A high ankle sprain is an injury that damages the ligaments connecting the leg bones to the talus or ankle bone and calcaneus or heel bone. It may also involve damage to the tendons and muscles that provide stability to the ankle.
Ankle sprain is one of the most common sports injuries in the United States, but most people damage the ligaments below the ankle. A high ankle sprain is less common than a low ankle sprain.
High ankle sprains usually damage the ligaments that hold the ends of the tibia and fibula together. These are called the syndesmotic ligaments.
This article explains high ankle sprain and how doctors treat it. It also considers the differences between high and low ankle sprains.
A high ankle sprain is damage to the syndesmotic ligaments that support the ends of the leg bones at the ankle. The
- anterior inferior tibiofibular ligament
- posterior inferior tibiofibular ligament
- tibiofibular interosseous ligament
- transverse tibiofibular ligament
These ligaments help keep the tibia and fibula together and allow for motion between the bones while a person is walking or running.
Most high ankle sprains occur when a person’s foot twists outward, and the ligaments stretch or tear. The anterior inferior tibiofibular ligament is the weakest and most prone to damage.
High ankle sprains are also associated with ankle fractures.
Sometimes, the impact can transfer up the leg and fracture the fibula near the knee. This type of injury is called a Maisonneuve fracture.
High ankle sprains occur when there is damage to the ligaments above the ankle joint, whereas low ankle sprains occur below it.
Most people with high ankle sprains feel pain, especially when they flex the foot upward. Climbing stairs can be particularly painful as it stretches the ligaments.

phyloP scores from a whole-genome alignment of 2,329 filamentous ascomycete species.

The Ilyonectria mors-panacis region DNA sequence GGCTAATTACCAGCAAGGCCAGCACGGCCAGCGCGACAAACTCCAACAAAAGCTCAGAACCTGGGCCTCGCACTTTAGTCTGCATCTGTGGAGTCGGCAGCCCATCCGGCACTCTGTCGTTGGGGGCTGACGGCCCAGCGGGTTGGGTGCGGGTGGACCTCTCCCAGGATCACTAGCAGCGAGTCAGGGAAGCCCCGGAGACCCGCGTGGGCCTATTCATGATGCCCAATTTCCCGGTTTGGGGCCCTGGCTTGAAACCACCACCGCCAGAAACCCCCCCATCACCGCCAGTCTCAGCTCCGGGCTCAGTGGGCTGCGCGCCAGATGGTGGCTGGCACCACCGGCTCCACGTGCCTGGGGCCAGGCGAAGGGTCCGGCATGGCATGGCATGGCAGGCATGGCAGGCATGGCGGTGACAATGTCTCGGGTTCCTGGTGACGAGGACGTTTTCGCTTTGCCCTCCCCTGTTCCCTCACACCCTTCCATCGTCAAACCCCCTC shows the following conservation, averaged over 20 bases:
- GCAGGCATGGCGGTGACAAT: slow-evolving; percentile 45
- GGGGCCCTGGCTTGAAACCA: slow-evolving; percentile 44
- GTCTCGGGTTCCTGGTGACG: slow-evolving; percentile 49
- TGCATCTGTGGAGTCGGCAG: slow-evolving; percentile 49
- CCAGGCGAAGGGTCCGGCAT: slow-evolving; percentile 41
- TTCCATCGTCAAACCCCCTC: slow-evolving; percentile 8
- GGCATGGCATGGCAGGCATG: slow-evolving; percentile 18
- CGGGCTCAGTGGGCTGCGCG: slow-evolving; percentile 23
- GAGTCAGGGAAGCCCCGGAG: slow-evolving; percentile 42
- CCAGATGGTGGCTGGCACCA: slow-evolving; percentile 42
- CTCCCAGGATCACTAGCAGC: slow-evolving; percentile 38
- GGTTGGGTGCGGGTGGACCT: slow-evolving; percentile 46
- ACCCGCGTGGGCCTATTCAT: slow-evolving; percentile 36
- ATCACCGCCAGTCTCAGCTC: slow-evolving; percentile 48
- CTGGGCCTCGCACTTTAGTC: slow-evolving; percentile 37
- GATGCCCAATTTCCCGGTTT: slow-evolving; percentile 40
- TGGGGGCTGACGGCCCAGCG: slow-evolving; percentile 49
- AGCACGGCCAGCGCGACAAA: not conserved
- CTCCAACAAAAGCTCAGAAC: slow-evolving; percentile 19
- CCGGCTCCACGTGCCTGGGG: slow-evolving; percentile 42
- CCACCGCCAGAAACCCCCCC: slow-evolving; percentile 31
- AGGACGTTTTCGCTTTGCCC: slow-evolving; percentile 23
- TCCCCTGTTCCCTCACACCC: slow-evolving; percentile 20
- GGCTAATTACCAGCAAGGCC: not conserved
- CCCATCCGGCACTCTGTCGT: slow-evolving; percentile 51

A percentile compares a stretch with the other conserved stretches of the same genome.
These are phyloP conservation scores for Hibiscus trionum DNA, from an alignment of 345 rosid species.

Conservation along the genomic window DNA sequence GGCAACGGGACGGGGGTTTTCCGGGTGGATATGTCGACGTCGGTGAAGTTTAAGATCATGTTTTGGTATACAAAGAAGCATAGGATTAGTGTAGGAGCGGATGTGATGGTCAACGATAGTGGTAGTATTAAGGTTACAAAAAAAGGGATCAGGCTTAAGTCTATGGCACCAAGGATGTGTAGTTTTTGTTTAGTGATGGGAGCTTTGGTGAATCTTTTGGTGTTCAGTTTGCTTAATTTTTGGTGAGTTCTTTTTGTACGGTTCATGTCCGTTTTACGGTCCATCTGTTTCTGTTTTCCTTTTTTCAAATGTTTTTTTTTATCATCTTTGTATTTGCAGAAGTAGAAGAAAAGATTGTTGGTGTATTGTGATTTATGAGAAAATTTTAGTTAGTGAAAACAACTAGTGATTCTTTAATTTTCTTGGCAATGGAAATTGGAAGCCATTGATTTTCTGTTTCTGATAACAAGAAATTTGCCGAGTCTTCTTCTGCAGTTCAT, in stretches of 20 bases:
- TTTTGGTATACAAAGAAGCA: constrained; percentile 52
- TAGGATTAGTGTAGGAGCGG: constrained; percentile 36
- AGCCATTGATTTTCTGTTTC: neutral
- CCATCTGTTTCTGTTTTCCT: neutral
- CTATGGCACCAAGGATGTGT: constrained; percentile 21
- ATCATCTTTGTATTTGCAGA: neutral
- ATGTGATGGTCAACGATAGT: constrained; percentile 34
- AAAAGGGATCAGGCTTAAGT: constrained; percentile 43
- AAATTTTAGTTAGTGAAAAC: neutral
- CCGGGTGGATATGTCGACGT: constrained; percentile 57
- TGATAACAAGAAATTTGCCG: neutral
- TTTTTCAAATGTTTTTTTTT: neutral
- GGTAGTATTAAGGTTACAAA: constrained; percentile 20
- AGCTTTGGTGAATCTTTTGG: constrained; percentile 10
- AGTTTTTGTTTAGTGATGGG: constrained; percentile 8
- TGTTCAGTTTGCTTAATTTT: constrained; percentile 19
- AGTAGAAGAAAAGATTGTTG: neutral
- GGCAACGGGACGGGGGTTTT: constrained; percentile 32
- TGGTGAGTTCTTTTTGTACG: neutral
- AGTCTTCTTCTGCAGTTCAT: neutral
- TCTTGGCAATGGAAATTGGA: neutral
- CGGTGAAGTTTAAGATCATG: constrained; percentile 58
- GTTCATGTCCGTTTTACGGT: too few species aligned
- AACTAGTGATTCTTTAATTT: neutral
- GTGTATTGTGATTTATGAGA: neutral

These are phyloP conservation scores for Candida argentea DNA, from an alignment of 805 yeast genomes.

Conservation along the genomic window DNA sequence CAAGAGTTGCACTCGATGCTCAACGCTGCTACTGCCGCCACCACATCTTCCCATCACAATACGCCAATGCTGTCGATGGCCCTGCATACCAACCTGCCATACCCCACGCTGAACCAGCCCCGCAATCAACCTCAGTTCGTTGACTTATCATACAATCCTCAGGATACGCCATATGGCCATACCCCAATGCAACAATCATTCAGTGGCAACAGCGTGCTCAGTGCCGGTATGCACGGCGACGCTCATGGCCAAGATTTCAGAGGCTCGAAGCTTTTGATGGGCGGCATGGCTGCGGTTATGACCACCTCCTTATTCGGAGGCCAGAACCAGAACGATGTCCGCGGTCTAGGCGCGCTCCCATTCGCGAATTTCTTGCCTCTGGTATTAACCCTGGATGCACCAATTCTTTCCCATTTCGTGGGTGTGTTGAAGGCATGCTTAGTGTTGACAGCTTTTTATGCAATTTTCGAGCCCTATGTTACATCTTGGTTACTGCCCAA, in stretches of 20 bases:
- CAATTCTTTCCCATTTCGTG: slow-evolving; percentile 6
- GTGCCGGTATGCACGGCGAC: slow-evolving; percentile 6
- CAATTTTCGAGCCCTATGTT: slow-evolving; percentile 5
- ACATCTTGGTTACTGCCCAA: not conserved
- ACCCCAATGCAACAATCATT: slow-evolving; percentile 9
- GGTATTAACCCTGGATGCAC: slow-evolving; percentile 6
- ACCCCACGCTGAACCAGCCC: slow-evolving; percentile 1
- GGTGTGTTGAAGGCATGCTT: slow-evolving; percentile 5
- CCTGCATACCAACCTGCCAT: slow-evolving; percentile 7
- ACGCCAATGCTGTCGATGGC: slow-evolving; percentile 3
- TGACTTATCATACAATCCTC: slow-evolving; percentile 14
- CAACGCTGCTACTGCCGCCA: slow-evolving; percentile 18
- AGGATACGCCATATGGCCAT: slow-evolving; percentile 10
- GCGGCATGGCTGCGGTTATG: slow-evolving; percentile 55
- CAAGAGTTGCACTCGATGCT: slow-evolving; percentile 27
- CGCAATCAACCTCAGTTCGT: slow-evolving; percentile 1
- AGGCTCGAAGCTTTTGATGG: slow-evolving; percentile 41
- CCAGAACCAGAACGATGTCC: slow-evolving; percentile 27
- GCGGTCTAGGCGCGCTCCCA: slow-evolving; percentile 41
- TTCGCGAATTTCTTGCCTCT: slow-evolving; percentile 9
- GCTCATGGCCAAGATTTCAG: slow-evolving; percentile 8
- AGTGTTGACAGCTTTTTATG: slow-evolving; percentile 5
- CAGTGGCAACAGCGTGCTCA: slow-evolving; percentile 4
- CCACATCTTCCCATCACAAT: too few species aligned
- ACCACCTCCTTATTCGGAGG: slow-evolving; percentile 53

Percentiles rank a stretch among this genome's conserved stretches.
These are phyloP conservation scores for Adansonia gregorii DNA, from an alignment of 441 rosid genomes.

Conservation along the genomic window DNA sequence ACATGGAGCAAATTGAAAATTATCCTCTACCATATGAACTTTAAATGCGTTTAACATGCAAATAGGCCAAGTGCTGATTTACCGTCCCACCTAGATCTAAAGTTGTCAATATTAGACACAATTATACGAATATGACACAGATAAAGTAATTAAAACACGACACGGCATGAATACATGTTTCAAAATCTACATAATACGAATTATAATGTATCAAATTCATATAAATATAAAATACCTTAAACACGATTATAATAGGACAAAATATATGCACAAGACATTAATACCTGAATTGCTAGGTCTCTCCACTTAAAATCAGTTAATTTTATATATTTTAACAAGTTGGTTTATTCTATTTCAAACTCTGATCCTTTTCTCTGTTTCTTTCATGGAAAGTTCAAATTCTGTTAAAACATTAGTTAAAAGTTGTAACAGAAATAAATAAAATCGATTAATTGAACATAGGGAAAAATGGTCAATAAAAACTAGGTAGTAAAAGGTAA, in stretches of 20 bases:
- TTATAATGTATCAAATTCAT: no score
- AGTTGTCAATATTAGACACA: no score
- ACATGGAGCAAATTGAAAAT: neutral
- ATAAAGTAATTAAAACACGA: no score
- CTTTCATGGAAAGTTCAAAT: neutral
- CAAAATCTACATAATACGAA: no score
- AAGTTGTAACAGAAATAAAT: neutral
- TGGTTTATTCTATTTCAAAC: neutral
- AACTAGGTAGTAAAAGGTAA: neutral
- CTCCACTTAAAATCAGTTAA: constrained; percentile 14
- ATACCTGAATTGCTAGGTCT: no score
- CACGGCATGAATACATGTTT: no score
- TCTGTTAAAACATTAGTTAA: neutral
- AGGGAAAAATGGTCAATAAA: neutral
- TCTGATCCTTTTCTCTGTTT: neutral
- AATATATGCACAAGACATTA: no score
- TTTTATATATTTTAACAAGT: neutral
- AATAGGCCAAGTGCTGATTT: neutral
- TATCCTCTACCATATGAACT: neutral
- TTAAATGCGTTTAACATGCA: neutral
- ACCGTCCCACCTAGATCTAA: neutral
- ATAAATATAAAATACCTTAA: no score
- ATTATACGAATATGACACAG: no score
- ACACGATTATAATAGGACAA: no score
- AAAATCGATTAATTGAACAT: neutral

People with high ankle sprains may find that the pain spreads up the leg, away from the ankle. They may also feel ankle weakness, making them feel unstable when standing.
High ankle sprains do not usually cause much swelling or bruising but can cause pain around the knee.
Most people get high ankle sprains when their foot
People who play sports involving a lot of running and turning, such as basketball, football, or soccer, are more likely to encounter this type of injury, but it can happen to anyone.
Doctors rely on two tests to diagnose a high ankle sprain.
The squeeze test involves squeezing the person’s leg under their knee. If the person feels pain spreading down to the ankle area, it can indicate a high ankle sprain.
During an external rotation test, the doctor asks the person to bend their knee before slowly turning the foot away from the body. Again, if the ankle is painful, it can mean the person has a high ankle sprain.
Doctors may also recommend X-rays to rule out broken bones.
X-rays may show if the tibia and fibular have separated, indicating damage to the ligaments holding them together.
High ankle sprains heal slowly — recovery time may be longer than more common sprains.
Most doctors recommend R.I.C.E. as an immediate course of treatment if there are no broken bones. This stands for:
- Rest: Doctors recommend not walking or putting any weight on the ankle. Depending on the severity of the injury, doctors may suggest wearing an ankle brace to keep the bones stable and allow the ligaments to heal.
- Ice: Applying ice to the ankle can help reduce any swelling. Put the ice in a pillowcase or wrap it in a thin towel to protect the skin. Apply ice for around 20 minutes at a time.
- Compression: Wrapping the injured ankle in bandages can also reduce swelling.
- Elevation: Lifting the leg above the heart while sitting down may also help.
If a person has a severe injury, they may need to wear a cast to allow the ligaments to heal. If the person’s tibia and fibular have separated or if they have broken any bones, they may need surgery using plates and screws to repair the damage and reconstruct the ligaments.
Recovery times depend on the extent of ankle damage and whether there are also bone breaks. The American Orthopaedic Foot and Ankle Society says some people may be able to resume usual activities in 6–8 weeks, but it can take much longer.
Researchers suggest that as many as
High ankle sprains are injuries that damage the ligaments above the ankle joint. They usually happen when a person’s foot twists outward from their leg.
People who play sports involving running and turning are most prone to a high ankle sprain, but they can happen to anyone.
Most injuries occur when a person’s foot twists outward from their body.
Sprains vary in severity depending on whether the ligaments are stretched or torn. People with torn ligaments may need surgery to repair the damage.
High ankle sprains are slow to heal, and full recovery may take up to 6 months.